SALEM — The Salem ferry doesn't attract enough passengers or make enough money to be a viable, daily service from June through October, according to the ferry operator.
"We really gave it a great effort, but financially it's just not working out," said William Walker, president of Water Transportation Alternative of Quincy, which may be stepping aside after operating the Salem-to-Boston service for the past six years.
When the 149-passenger Salem ferry begins a new season on Memorial Day weekend, there could be a new operator.
Walker, who is still under contract, told city officials he planned to cut back service this year, possibly running a daily, round-trip ferry only in the peak tourist months of July and August and operating a three-day, weekend schedule in the shoulder seasons.
The ferry runs from Memorial Day through Halloween. While schedules have varied over the years, it generally offered about a half-dozen daily, 50-minute runs between the two cities.
Walker, who does business as Boston's Best Cruises, cut back the Salem run to long weekends last fall.
The decision not to operate a full schedule this season prompted Mayor Kim Driscoll to announce that the city will be putting out a request for proposals seeking a new operator. She said she already has had inquiries from interested companies.
Walker said he has had a good working relationship with the mayor and City Council and contended he has tried hard to build up the business. Although criticized in some quarters for not promoting the ferry enough, Walker said he spent $85,000 last year on advertising.
During a shortened 2011 season, the Salem ferry carried 73,000 passengers. That's just not enough business, Walker said.
"We'd like to get it up to 100,000-plus riders," he said.
After running a state-subsidized demonstration project in the late 1990s, Salem began full ferry service in 2006 when it signed a contract with WTA. The company is one of the largest around, operating a year-round MBTA commuter ferry between Quincy, Boston, Hull and Logan Airport; a Boston Harbor cruise; and a New England Aquarium whale watch.
All of those businesses make money, according to Walker.
The T commuter ferry, however, receives a $1.2 million state subsidy.
The Salem ferry, which is owned by the city of Salem, does not receive a subsidy.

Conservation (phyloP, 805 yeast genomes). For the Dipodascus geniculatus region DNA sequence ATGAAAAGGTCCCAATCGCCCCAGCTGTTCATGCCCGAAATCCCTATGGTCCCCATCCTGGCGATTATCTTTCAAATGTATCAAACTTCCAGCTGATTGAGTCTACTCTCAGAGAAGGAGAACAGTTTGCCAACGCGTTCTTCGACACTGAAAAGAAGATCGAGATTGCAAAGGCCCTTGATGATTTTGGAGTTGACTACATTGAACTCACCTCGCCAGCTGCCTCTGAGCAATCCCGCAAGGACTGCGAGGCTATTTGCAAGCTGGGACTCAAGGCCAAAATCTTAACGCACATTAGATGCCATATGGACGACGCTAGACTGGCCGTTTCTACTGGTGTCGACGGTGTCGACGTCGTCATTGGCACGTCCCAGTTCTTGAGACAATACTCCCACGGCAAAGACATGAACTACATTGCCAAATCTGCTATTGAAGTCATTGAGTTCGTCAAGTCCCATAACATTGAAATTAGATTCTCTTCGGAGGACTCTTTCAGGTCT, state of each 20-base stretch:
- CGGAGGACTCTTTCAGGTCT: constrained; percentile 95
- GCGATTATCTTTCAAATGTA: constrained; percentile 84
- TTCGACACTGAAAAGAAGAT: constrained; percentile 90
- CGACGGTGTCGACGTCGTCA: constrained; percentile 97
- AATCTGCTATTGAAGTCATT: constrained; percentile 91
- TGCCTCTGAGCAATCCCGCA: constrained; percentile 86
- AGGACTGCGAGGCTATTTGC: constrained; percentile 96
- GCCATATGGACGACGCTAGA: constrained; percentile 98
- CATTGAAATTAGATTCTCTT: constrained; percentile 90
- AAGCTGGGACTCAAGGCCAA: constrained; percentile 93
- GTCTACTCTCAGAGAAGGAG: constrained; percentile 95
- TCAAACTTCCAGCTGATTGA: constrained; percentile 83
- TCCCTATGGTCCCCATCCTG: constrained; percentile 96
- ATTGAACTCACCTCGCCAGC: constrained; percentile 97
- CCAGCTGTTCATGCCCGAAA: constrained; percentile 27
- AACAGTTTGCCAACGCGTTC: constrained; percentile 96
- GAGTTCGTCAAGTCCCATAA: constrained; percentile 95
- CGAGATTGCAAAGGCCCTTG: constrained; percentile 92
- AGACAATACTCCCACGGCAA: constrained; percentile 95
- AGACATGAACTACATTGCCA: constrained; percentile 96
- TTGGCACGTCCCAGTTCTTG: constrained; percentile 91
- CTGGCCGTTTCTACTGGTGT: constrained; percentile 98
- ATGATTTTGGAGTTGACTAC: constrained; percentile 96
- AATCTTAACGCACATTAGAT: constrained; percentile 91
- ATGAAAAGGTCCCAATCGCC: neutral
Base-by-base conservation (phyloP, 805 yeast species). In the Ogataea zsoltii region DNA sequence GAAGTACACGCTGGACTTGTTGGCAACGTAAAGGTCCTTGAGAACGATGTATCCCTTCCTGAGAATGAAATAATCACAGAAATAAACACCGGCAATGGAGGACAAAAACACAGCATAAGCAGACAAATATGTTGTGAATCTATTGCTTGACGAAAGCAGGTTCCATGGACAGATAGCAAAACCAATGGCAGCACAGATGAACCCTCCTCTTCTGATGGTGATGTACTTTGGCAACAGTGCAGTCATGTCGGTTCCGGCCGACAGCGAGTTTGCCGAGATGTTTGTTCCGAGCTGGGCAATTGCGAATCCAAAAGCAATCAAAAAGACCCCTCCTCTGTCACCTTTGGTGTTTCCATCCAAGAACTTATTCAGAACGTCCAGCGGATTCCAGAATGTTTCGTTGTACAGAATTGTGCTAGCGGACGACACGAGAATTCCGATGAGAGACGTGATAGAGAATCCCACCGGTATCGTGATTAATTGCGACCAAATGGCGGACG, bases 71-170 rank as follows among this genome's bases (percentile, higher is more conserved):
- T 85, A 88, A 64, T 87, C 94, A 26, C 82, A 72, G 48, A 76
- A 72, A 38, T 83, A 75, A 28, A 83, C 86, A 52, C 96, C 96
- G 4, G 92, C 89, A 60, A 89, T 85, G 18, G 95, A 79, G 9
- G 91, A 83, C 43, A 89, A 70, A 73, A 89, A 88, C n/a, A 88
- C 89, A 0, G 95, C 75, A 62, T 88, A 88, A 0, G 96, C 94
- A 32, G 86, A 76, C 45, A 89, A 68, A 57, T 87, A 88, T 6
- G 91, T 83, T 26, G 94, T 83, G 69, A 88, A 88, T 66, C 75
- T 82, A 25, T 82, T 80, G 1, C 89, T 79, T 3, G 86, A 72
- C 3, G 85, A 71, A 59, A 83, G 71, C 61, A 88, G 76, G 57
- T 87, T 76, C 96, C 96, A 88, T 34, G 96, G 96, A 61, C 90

WTA pays a $100,000 user fee to the city. It also picks up the bills for fuel, repairs and employee-related costs.
Walker said he has been hurt in recent years by skyrocketing fuel costs, the sagging economy, and unpredictable weather on the open-ocean run from Salem to Boston.
Earlier, Walker told city officials he could no longer afford to do an early morning commuter run, which drew only about 40 passengers.
Ridership, he said, has "kind of flattened out" the past few years. "Part you could say is weather-driven, part you could say is the economy," he said.
In 2010, nearly 90,000 people rode the ferry. However, the jump in ridership was due, in part, to a rate cut of up to 20 percent in an effort to compete with train service. An adult round-trip ticket, for example, dropped from $24 to $19.
Kate Fox, executive director of Destination Salem, the city's tourism office, said the Salem ferry faces a unique challenge.
"It's neither transportation nor excursion, but it's both," she said "... If it's going be transportation, it has to be competitive with the train, and if it's going to be an excursion, it needs to have either concierges or tour guides, and it's been very hard to balance that."
Russ Vickers, a former president of the Salem Partnership, a major backer of ferry service, said Salem may not be able to support a daily ferry other than during the peak tourism season.
"You've got to tailor the service to the market demand," he said, "and I think Bill's (Walker) probably got it right. ... If the state or public wants more, then I think there's got to be a subsidy. ..."
"It's a very expensive boat to operate, and every time you make a round trip, it's a lot of fuel you're burning."
Walker said he wants to stay in Salem but doesn't know if that's possible.
"If there was a way to make this work, we'd love to be part of the solution," he said. "But part of the solution is you guys may have to find another operator."
Salem ferry ridership
Source: Water Transportation Alternative